There are Round Overview Cards for each player in the game and they are useful, but even they are set up with some shorthand references that can be confusing for newer players. But, overall, they are useful to get players to understand the flow of the game.

There are a number of small modules that can be added to the game that add complexity and more rules and I would highly suggest avoiding them until your group has more of a command of the game. However, we played with the Noble Attribute cards from the Politics Expansion right from the start because it increases flavor, variety and usefulness of a player's nobles in the game without adding much in the way of complexity.

Thus spoke Alienor-of-the-Knife d'Arc: "The d'Arc must combine the seductive wiles of a courtesan with the untouchable majesty of a virgin goddess, holding these attributes in tension so long as the powers of her youth endure. For when youth and beauty have gone, she will find that the place-between, once occupied by tension, has become a wellspring of cunning and resourcefulness. And moving three spaces is really sweet."
        -from "Pope Gauvin, Family Commentaries" by the Duchess Blanche

There is a lot to take in with this game. I will not deny that. It may seem intimidating and overwhelming and you might see some hesitant shifting at the table when you suggest playing it and begin to describe how the game plays to them.

So don't.

You will not sell this game by trying to describe the mechanisms of the game like I have up until this point. They don't do the game justice. If you want to sell the game, you need to tell them what happens when you play.

Explain to them about the time we played and my wife was holding the d'Arc title card. It is based off of Joan of Arc and you can play it on an unmarried female lord and she becomes a military might to be reckoned with as she has 3 movement and an extra die in battle. However, she cannot marry. My wife had the strongest military title in her hand, but did not play it. She had two male lords and one female lord. If she gave the d'Arc title to her female lord, she would not be able to marry her off. She needed to save her female lord for possible alliance. She had the strongest military card in her hand, but needed to keep marriage options open for alliances. That is wonderfully evocative and amazing. It also gave me the ability to try to negotiate giving her a female noble card or for her to title one of my female lords.

Tell them about the time when a player in our group created a very powerful Ecclesiastical base of lords, but since they were all cardinals and bishops, they were unable to wed. He had to vie to be elected Pope so that he could excommunicate his own Lord so that he would lose his cardinalship and then be eligible to marry. However, in order to do this, he had to bargain and negotiate with the other cardinal in the game to secure his vote for Pope.

Tell them about the time when the King had married for an alliance, making the other player Queen. He was set to petition the Pope to annul the marriage so that he and the Pope could join forces and win, but then the Queen's player played a male noble--who immediately became the Crown Prince. This proved that the marriage was consummated and the Pope was not able to annul the marriage. Then a simple assassination on the King gave the Crown Prince (and the Queen's player) the title and all of the power her ally one had.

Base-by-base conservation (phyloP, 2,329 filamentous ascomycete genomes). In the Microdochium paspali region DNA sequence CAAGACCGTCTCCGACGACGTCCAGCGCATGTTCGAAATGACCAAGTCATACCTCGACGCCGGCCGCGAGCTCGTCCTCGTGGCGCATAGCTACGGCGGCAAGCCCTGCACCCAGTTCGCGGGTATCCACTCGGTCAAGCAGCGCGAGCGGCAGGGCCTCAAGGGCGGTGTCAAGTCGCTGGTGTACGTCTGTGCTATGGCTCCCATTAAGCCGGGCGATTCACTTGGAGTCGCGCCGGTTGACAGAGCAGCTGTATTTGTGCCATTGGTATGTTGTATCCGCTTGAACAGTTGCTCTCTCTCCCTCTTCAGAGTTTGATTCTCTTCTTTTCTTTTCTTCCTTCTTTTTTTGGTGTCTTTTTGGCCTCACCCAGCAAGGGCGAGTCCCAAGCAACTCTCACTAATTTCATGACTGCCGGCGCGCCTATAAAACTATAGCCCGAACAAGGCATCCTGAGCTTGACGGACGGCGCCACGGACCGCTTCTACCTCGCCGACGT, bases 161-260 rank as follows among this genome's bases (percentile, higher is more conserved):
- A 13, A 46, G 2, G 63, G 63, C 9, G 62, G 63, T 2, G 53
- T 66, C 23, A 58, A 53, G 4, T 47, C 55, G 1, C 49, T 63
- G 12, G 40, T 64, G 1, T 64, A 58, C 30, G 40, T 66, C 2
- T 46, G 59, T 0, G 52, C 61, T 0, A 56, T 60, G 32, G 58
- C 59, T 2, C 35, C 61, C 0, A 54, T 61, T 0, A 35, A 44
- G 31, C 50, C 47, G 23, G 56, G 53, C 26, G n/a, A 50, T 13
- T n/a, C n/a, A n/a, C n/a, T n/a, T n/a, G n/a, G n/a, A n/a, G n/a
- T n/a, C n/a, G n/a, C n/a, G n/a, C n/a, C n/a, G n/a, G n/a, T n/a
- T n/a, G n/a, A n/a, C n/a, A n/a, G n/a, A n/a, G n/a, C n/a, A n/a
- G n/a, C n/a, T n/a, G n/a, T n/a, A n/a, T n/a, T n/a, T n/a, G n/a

This is where the game shines. It creates political and courtly intrigue in wonderfully narrative arcs. There is a military and control aspect of the game. But typically, it tends to be more about stopping rise in power while trying to underhandedly position yourself to be more appealing to another player.

"You are transparent. I see many things. I see plans within plans."
        -Othon to the Padishah King Philippe, from "In My Father's House" by the Duchess Blanche

My wife was nervous about playing our first live game of this. She told me that she doesn't feel that she does well with negotiation in games and she always gets the worse end of any bargain.

I told her not to worry. Fief tends to produce two types of players. There are those who machinate from the very beginning and look at every action to better themselves in some way as they look at the board with Machiavellian glee.

There are also players who simply position themselves to be appealing. They might strive for 2 VPs and hold them solidly. They can sit back and let the other players woo them and shower them with promises and offers.

It turns out that my wife is very comfortable with the second way of playing. She quickly became the richest player and had massively strong armies securing her two fiefs. Players wooed her with promises of marrying her and making her Queen and offering her cards and gold in exchange for her possible favor later as I tried to offer her a female lord to lay the d'Arc title upon. She was belle of the ball surrounded by horny French suitors.

"What is in the box?"
"Pain. And some really awesome bonus components if you bought the Kickstarter upgrade."
        -from "Manual of Pope Gauvin" by the Duchess Blanche

So, I suppose I need to test Fief with the Gom Jabbar and determine whether or not it replaces Dune for me.

No, it does not. There is too much that I love about the Dune setting and the unique player powers and strategies that makes it the King of my collection.

However, Dune has long been out of print. Fantasy Flight Games obtained the license for the mechanisms of the game, but not the IP and they produced Rex. Rex is okay, but it feels so diminished in comparison to Dune. The game Dune fits the setting so perfectly while Rex tries really hard to bend and manipulate their setting to fit the game. Also, the rules changes aren't that great and the components are surprisingly mediocre for a FFG production.

So I would definitely recommend Fief over Rex. With Dune out of print, it seems as if Fief is the best negotiation and diplomatic game out there at this time. It succeeds because the negotiations follow a true narrative arc (something that Rex fails to accomplish). The stories being told feel real and that is so important to the experience.

If I can't be a floating fat man betraying my enemies as an oncoming sandstorm threatens to level the battlefield, then I'll happily be a French Baron trying to woo the Pope's vote to make another player King so that we can marry and I can become Queen and betray him with assassination after bearing the Prince and marry the Pope's sister.